Tasmania's cultural heritage is alive in its museums.
There are single-focus collections exploring subjects as diverse as golf and gold. And there are major institutions holding important permanent collections and hosting international exhibitions. Many of these museums are landmarks in themselves, with architecture ranging from cutting-edge to classic.
BEST MUSEUMS IN TASMANIA
The Museum of Old and New Art, Australia’s largest private museum, has three levels of underground galleries displaying a collection that challenges, inspires, titillates, and astonishes. Beyond the collections, on-site restaurants, bars, kids’ play areas, a ferry ride and an ever-changing roster of events make Mona, on the northern outskirts of Hobart, a destination in itself.
Tasmanian Museum and Art Gallery (TMAG)
The second oldest museum in Australia has an important collection of artefacts across diverse fields and history. These are cleverly displayed to give access and understanding to all age groups. Hobart’s TMAG is architecturally interesting, too, comprising some of the oldest buildings in the state brought together with sympathetic and stimulating contemporary design.
Queen Victoria Museum and Art Gallery (QVMAG)
With a collection exploring Tasmania’s place in the world since 1847, plus a cache of rare books, documents, records of biodiversity and interactive attractions for kids, Launceston’s QVMAG is fascinating and fun for all generations. It’s Australia’s oldest regional museum.
West Coast Heritage Centre
Across four historic buildings in Zeehan, 30 themed exhibition spaces explore the history of Tasmania’s west coast, with trains to climb on and an underground mine to keep children engaged. There’s much for adults, too, in collections of relics, minerals and recreations of this mining boomtown.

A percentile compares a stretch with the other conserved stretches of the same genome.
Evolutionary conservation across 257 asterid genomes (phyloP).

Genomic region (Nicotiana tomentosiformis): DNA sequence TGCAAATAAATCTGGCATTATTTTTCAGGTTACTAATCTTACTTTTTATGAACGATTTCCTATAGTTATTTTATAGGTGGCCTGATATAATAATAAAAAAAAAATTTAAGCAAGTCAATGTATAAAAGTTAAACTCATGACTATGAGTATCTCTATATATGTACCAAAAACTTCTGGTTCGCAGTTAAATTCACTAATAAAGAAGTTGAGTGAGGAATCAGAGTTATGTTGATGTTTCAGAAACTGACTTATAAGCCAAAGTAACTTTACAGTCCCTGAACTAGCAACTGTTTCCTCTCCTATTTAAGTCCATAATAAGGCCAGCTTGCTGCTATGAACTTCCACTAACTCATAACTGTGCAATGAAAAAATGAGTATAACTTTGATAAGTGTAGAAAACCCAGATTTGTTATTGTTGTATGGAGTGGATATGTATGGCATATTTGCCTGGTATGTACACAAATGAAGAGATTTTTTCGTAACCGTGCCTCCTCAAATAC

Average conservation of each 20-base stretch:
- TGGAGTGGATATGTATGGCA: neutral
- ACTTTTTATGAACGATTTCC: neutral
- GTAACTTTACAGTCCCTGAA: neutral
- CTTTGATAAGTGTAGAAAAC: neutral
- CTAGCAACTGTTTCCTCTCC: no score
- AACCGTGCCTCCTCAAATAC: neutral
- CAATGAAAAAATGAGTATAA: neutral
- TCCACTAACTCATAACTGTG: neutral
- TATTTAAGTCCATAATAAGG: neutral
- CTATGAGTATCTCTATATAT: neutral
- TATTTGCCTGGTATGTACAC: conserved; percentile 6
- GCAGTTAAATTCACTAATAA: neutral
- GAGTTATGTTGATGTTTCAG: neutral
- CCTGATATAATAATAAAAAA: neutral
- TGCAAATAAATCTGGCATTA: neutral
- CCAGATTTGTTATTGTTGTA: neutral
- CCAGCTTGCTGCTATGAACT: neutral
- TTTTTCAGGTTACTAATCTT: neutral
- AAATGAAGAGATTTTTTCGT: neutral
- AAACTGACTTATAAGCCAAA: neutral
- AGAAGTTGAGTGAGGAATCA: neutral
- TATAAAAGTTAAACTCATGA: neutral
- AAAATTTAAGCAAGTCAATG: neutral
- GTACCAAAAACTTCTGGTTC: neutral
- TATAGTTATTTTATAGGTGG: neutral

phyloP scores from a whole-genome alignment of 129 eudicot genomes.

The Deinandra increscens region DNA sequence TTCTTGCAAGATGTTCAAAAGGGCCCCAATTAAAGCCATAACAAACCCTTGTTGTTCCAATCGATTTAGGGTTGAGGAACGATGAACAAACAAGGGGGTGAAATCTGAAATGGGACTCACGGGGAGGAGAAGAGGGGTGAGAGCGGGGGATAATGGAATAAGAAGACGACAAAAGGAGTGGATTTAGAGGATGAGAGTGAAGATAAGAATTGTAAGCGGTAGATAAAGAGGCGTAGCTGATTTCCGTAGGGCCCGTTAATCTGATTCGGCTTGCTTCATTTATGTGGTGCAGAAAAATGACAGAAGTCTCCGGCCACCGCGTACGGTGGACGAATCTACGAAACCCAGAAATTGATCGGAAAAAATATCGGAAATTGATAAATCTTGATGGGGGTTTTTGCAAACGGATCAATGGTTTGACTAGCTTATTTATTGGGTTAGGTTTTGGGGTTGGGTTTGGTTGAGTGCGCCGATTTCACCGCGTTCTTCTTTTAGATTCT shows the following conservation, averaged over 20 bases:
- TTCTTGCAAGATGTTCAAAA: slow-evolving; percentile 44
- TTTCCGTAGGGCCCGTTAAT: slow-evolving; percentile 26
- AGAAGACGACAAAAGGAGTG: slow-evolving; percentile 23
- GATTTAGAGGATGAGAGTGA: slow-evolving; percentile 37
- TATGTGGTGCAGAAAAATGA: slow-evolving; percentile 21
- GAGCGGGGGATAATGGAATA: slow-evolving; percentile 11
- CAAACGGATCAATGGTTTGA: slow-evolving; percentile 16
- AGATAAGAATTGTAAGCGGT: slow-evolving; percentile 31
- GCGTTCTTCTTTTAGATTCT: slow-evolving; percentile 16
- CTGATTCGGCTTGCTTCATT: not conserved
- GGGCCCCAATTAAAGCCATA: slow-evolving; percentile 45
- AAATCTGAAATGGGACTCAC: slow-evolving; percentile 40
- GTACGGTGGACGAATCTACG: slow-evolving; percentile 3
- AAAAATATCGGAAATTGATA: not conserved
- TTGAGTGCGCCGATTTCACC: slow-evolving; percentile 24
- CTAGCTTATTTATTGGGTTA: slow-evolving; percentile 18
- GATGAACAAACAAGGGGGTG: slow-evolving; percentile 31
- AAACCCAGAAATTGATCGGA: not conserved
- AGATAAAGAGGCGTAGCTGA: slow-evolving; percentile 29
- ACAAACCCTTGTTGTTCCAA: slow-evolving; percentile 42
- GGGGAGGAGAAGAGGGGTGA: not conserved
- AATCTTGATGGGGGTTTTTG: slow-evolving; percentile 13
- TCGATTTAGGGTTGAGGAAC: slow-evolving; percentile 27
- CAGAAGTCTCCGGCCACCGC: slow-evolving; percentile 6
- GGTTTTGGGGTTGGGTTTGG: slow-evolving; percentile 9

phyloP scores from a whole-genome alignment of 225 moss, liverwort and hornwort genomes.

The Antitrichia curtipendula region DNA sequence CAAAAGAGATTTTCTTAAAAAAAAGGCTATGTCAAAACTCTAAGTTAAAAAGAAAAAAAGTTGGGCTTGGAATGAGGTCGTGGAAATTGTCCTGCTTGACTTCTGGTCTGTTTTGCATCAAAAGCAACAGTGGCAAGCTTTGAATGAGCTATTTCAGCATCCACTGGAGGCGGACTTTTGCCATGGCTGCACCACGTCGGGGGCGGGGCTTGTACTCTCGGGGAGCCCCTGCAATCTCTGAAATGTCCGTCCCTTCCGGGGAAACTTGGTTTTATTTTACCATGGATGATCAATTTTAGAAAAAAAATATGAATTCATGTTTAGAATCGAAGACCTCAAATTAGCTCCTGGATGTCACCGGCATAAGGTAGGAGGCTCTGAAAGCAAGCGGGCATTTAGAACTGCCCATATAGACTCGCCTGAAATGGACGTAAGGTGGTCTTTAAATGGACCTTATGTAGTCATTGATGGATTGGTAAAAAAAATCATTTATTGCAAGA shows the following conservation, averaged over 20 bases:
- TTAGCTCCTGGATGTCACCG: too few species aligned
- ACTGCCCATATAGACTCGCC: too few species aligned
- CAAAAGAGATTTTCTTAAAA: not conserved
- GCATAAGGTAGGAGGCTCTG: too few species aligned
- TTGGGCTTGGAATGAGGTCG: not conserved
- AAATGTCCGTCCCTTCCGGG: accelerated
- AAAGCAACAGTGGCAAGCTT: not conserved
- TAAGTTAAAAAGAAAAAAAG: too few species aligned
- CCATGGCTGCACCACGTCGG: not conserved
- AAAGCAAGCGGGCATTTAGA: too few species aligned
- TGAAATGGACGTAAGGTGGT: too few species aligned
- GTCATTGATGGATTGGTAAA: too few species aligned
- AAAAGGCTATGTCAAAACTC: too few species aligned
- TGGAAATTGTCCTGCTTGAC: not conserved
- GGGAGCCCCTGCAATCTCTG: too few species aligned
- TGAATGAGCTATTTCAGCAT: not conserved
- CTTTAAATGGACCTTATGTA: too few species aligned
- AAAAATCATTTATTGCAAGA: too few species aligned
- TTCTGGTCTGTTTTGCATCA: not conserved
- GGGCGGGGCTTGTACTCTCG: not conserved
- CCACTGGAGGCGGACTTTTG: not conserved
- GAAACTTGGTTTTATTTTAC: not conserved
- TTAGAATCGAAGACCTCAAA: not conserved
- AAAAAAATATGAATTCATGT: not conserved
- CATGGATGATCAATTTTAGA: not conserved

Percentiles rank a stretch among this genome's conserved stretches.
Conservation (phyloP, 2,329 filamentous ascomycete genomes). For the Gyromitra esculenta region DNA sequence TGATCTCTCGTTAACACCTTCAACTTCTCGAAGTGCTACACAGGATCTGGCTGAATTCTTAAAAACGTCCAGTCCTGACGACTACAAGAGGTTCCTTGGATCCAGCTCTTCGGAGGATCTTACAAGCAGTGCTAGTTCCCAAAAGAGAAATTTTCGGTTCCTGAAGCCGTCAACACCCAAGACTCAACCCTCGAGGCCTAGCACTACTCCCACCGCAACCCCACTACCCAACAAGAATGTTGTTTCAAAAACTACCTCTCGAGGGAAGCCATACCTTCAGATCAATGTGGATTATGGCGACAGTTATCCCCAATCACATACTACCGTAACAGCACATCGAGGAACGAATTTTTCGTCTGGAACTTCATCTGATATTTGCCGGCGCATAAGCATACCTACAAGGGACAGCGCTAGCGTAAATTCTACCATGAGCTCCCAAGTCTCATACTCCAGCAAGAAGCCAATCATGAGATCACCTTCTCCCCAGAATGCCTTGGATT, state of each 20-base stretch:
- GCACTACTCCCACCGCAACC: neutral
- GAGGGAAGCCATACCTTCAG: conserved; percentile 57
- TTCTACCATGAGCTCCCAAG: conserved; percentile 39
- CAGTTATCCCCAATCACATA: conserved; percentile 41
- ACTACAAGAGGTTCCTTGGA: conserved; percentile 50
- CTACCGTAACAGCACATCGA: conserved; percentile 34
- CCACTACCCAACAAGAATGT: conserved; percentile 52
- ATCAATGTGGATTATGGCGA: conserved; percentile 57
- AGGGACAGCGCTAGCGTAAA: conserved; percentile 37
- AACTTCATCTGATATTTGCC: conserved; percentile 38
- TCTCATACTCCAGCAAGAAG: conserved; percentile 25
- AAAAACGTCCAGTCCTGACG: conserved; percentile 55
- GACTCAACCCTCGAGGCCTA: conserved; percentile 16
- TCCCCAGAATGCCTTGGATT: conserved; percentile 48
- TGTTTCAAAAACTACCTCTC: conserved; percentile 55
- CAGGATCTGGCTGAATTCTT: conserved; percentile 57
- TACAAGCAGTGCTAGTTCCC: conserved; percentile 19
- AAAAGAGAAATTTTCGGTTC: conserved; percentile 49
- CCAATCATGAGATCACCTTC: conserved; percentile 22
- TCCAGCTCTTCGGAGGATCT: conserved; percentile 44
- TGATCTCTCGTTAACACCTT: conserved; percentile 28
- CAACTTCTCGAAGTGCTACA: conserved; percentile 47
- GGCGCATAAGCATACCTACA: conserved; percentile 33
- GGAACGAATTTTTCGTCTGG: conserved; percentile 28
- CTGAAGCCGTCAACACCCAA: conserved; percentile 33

Deep dive into Antarctic history at Mawson’s Huts Replica Museum in Hobart, which evokes the living conditions of the 1911-1914 Australian Antarctic Expedition. Get automotive at the ever-evolving National Automobile Museum of Tasmania in Launceston. Learn scatological science at Pooseum in Richmond and hydro history at Waddamana Power Station Heritage Site. These are just a few of Tasmania’s specialty museums.
Quirky and community
Tasmania’s rugged landscapes, wild coastlines and unique history inform local museums dedicated to regional experiences. From the Furneaux Museum on Flinders Island to the Stanley Discovery Museum and more, history is revealed by local storytellers with contemporary perspectives, often in atmospheric heritage buildings.